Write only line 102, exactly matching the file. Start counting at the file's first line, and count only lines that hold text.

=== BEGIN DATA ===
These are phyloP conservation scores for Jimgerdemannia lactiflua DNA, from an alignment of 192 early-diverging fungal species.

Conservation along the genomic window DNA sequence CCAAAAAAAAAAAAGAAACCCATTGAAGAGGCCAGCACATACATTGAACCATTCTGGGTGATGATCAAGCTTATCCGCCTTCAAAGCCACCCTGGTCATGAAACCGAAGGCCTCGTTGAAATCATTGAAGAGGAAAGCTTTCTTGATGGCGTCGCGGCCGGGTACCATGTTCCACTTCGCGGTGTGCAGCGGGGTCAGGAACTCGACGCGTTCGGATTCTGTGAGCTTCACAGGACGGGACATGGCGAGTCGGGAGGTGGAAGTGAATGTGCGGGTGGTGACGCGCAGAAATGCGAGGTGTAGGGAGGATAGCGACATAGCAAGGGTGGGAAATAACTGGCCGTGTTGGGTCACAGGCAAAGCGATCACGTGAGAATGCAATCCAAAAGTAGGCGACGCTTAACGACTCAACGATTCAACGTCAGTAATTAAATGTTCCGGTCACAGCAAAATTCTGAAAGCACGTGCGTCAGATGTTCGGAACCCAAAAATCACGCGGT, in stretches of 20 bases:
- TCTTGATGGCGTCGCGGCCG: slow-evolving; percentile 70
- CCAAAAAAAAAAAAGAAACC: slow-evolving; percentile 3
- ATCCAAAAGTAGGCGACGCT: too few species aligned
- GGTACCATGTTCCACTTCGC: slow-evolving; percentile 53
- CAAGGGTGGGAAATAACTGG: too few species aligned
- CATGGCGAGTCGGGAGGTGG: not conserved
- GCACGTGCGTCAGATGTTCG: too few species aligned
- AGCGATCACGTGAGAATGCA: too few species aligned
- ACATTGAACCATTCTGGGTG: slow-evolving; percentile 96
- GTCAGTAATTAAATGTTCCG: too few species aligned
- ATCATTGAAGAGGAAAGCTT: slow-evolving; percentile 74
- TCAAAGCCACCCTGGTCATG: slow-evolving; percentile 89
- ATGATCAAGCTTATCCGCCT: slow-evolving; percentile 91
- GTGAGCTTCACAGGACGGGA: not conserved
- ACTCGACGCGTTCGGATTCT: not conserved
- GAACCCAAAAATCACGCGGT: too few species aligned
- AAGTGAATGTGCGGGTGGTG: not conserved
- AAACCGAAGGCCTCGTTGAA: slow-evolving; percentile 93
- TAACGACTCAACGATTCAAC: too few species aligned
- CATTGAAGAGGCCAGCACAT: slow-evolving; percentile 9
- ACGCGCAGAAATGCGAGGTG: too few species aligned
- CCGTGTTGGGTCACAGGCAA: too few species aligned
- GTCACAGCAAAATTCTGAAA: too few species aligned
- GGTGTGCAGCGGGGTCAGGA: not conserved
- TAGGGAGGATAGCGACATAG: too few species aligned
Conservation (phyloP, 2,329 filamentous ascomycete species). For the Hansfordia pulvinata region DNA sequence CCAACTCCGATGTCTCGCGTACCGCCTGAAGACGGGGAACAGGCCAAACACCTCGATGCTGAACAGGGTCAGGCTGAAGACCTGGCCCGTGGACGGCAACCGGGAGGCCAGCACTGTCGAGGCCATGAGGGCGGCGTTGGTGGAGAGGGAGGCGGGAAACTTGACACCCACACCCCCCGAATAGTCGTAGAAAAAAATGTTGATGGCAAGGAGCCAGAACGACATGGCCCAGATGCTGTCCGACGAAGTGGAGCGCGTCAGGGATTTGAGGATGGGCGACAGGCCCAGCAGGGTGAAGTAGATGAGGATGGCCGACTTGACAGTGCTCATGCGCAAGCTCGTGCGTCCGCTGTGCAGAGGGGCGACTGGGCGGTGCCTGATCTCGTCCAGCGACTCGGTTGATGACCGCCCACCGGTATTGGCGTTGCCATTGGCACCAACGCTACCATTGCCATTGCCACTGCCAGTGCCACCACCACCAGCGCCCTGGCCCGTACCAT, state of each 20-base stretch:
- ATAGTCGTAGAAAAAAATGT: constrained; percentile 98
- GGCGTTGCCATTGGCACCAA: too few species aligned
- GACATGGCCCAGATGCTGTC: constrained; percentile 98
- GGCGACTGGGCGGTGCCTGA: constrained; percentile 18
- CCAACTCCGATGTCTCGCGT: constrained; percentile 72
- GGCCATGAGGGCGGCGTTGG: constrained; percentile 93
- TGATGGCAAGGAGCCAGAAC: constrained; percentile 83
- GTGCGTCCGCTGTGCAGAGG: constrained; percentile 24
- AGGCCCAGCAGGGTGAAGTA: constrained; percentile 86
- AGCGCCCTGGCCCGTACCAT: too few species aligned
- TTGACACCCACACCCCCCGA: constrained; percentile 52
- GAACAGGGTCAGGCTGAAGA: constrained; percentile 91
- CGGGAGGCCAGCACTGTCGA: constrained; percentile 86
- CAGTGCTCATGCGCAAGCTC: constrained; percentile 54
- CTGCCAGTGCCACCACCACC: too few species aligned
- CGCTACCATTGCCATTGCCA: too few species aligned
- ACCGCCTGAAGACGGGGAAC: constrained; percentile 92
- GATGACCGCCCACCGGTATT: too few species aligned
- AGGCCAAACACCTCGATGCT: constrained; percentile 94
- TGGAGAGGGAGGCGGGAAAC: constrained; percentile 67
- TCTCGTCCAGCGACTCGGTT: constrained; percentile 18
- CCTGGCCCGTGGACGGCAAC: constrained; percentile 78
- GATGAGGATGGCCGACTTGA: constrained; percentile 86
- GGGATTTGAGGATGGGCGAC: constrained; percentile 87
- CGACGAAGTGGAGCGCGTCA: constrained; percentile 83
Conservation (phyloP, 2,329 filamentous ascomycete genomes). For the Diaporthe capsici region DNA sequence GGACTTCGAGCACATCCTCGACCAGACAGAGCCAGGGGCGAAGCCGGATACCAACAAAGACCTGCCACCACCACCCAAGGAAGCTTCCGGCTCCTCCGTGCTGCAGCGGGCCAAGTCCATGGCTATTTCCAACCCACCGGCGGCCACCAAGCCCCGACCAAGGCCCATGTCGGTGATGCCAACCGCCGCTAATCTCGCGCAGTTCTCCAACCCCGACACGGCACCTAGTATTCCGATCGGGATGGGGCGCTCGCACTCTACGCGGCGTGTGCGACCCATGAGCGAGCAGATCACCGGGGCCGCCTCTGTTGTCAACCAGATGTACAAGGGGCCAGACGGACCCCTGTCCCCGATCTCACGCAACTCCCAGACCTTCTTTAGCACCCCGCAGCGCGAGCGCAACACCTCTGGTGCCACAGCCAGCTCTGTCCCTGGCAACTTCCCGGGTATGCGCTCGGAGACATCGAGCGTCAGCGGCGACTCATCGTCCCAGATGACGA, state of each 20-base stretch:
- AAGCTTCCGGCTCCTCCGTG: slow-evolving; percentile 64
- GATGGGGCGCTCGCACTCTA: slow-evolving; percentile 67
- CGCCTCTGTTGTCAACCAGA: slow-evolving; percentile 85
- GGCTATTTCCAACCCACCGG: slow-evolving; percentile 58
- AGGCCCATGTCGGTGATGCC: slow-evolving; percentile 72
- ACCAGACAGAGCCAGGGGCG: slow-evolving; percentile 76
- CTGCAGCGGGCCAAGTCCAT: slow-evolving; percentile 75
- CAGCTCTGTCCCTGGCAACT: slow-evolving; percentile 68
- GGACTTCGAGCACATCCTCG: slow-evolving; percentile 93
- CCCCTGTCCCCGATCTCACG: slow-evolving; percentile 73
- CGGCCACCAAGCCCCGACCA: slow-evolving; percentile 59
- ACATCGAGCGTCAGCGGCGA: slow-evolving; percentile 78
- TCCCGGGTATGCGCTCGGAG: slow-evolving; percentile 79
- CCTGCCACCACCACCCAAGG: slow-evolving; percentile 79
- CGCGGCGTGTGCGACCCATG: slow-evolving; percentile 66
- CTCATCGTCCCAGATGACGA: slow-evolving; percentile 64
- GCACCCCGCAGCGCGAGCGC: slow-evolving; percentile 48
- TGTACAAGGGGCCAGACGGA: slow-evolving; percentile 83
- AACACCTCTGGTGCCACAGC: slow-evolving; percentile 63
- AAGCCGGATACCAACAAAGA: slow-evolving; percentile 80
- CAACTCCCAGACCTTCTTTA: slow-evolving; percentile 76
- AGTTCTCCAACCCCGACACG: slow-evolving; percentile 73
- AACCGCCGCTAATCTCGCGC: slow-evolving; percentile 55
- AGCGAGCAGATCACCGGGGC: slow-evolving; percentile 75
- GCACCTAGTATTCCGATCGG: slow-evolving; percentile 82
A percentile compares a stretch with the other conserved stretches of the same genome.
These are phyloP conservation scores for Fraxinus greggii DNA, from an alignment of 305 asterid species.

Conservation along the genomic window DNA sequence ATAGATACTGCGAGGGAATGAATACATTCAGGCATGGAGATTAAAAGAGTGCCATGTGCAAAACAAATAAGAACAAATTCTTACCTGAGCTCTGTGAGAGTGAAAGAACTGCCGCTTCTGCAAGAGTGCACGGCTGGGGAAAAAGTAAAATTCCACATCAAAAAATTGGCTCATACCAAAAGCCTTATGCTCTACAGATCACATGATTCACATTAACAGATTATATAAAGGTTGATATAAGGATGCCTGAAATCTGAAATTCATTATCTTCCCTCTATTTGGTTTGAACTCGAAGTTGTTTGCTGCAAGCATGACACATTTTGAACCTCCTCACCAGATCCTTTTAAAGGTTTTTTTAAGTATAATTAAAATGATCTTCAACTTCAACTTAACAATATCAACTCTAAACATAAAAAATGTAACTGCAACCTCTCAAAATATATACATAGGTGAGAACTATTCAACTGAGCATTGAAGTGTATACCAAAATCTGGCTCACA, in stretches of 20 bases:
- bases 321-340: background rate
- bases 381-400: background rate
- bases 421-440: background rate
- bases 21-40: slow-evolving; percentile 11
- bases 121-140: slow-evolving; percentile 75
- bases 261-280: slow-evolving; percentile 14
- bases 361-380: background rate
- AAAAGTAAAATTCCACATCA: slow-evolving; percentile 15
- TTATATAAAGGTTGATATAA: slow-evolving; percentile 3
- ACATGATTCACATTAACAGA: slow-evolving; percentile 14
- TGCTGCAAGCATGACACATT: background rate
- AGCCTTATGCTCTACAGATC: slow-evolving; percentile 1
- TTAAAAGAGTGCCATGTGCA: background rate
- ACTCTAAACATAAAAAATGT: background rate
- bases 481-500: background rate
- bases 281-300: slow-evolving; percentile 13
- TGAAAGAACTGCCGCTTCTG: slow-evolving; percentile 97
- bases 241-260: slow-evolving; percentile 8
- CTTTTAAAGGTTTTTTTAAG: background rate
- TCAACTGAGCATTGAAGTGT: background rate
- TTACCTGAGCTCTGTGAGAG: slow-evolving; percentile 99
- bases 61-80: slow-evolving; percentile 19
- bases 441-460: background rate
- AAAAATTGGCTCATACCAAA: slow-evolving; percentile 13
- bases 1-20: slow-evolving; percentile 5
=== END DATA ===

- TCAACTGAGCATTGAAGTGT: background rate